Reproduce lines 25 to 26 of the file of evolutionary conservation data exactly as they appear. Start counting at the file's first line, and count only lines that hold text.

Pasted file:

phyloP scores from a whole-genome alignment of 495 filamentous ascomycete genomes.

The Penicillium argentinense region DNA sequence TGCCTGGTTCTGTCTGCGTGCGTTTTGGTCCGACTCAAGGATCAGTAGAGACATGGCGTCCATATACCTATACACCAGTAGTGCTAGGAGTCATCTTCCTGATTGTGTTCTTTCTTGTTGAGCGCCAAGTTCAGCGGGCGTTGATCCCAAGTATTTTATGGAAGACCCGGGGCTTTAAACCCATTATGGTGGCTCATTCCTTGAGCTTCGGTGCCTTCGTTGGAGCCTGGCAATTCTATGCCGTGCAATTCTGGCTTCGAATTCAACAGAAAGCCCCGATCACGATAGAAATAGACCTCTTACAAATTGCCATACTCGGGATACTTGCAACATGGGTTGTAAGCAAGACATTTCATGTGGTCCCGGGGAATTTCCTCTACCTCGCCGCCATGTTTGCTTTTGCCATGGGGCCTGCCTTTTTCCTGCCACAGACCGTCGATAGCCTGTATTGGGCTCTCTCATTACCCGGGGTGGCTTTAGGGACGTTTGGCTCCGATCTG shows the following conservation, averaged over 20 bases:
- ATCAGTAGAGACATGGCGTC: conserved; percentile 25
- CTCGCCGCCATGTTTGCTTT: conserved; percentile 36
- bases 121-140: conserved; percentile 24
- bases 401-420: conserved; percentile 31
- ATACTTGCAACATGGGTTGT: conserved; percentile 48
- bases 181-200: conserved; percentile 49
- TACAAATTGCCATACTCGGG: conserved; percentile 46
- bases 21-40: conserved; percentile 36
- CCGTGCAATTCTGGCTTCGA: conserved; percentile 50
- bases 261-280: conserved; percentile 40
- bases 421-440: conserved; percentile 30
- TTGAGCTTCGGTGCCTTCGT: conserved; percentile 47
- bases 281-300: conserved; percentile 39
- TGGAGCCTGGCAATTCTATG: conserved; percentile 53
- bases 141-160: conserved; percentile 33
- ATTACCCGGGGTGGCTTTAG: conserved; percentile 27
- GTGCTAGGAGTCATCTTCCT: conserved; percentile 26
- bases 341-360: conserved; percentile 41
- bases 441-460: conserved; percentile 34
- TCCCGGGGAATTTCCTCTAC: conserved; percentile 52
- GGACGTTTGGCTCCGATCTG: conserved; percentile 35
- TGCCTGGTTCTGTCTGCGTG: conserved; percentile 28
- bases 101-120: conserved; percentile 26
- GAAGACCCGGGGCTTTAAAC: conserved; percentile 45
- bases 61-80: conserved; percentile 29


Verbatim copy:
- bases 101-120: conserved; percentile 26
- GAAGACCCGGGGCTTTAAAC: conserved; percentile 45